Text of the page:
Premier Dalton McGuinty holds press conference at Queens Park discussing the budget and the possibility of a summer election Friday June 15, 2012.
Credits: Craig Robertson/QMI AGENCY
TORONTO - Ontario's political leaders talked about talking Friday but did nothing to calm election tension.
"My job is to do what I think is right," Premier Dalton McGuinty said. "If they won't let me do my job, I've got to take it to Ontarians and I have to ask them for their direction.
"Ontarians don't want an election but they do want the recovery and that's what our budget is all about."
McGuinty was speaking just moments after NDP Leader Andrea Horwath said she is "disappointed" with the election talk.
"The premier is threatening an election because I'm doing exactly what I said I was going to do," Horwath said.
Though they both said they're prepared to keep talking, McGuinty said nothing has been ruled out, including proroguing the legislature.
The official Opposition Progressive Conservatives, however, have kept quiet about the drama - despite the fact PC members on the finance committee effectively triggered it by unexpectedly supporting NDP amendments on privatization, environmental rules and arbitration.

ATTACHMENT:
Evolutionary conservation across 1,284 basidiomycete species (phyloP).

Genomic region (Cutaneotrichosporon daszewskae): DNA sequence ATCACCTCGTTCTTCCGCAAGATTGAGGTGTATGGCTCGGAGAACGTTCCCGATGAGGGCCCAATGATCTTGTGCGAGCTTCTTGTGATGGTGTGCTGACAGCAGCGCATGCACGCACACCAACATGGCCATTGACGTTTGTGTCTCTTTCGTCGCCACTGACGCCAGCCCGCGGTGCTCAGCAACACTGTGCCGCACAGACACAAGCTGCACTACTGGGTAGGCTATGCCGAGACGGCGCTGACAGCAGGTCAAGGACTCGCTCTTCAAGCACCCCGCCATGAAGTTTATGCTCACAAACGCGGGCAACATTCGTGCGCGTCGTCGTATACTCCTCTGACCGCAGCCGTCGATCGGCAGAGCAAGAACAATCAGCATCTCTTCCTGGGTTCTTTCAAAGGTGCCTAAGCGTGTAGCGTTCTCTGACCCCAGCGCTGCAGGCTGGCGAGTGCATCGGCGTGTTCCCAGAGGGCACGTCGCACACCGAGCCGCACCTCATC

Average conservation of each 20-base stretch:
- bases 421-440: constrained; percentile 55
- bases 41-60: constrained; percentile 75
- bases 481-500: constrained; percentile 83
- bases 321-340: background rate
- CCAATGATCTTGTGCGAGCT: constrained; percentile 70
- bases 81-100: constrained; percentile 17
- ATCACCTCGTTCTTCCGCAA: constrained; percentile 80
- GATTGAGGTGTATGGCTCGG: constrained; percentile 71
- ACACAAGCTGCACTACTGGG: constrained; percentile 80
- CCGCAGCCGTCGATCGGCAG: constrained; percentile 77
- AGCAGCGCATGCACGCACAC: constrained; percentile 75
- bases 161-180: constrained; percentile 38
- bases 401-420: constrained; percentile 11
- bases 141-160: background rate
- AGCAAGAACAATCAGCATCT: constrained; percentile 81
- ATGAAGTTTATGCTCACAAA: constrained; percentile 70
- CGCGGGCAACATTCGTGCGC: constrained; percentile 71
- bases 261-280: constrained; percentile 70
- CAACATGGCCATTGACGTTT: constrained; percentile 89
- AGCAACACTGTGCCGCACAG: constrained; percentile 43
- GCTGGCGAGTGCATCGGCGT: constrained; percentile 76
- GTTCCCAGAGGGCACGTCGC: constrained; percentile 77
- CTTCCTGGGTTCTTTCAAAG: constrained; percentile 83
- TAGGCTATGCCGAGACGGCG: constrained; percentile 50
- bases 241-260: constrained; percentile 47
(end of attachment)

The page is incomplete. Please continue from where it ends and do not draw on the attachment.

PC Leader Tim Hudak said nothing Thursday about the committee vote and was conveniently out of Toronto Friday morning. His deputy, Christine Elliott, was to meet with reporters later Friday.
"I don't think that's responsible, but I'll give them credit for consistency," McGuinty said of the Tories' vow to vote against the budget at every opportunity.
In April, the Liberals and NDP crafted a deal to get the budget through the minority legislature. It granted the NDP's request for a wealth tax on high earners and an end to scheduled corporate tax cuts.
But Horwath maintains the deal never extended to not trying for further budget changes along the way.
McGuinty says it did, and that the NDP amendments jeopardize the government's plan to end the province's $15-billion deficit.
"Yesterday, the NDP turned their backs yet again on an agreement to pass the budget," McGuinty said Friday.
"They joined forces with the PCs to gut the government's budget bill."
The committee meets again on Monday and if an agreement isn't reached, an election could be called for July 19.